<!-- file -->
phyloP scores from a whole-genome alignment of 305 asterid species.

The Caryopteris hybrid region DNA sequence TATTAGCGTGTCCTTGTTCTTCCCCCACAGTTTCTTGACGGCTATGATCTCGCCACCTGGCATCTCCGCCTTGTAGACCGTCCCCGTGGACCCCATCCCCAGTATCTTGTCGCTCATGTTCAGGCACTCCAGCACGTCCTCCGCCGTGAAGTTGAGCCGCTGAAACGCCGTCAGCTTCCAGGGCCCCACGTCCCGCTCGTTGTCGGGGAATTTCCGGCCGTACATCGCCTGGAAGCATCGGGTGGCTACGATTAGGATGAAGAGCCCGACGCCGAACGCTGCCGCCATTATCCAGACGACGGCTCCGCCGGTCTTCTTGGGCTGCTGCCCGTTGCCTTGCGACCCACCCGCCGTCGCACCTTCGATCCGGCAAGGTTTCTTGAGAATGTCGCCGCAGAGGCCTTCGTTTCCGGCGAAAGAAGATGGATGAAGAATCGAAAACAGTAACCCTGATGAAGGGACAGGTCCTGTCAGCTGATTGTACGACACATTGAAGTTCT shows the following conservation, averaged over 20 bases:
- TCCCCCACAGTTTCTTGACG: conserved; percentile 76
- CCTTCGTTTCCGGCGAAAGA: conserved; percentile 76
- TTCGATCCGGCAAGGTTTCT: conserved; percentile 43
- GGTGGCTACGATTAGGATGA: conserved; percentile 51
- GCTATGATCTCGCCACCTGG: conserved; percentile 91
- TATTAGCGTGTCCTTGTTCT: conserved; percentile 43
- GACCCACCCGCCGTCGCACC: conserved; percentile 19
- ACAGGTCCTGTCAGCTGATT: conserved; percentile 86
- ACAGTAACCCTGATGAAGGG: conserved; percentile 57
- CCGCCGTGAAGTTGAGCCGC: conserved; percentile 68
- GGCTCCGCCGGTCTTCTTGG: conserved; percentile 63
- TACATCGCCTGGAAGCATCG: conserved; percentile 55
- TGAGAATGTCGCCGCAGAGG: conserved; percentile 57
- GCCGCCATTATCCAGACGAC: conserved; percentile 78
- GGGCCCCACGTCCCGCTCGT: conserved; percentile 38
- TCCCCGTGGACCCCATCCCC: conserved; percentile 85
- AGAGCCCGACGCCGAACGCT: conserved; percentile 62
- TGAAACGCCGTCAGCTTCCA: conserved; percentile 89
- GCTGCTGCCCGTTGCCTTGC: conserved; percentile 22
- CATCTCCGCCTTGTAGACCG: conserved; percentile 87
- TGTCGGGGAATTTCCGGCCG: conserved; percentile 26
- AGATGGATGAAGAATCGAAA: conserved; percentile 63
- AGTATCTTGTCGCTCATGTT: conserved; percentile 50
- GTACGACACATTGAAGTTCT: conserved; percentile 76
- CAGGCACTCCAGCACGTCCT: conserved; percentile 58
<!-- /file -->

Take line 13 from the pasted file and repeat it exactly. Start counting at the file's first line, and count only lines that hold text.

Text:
- GGCTCCGCCGGTCTTCTTGG: conserved; percentile 63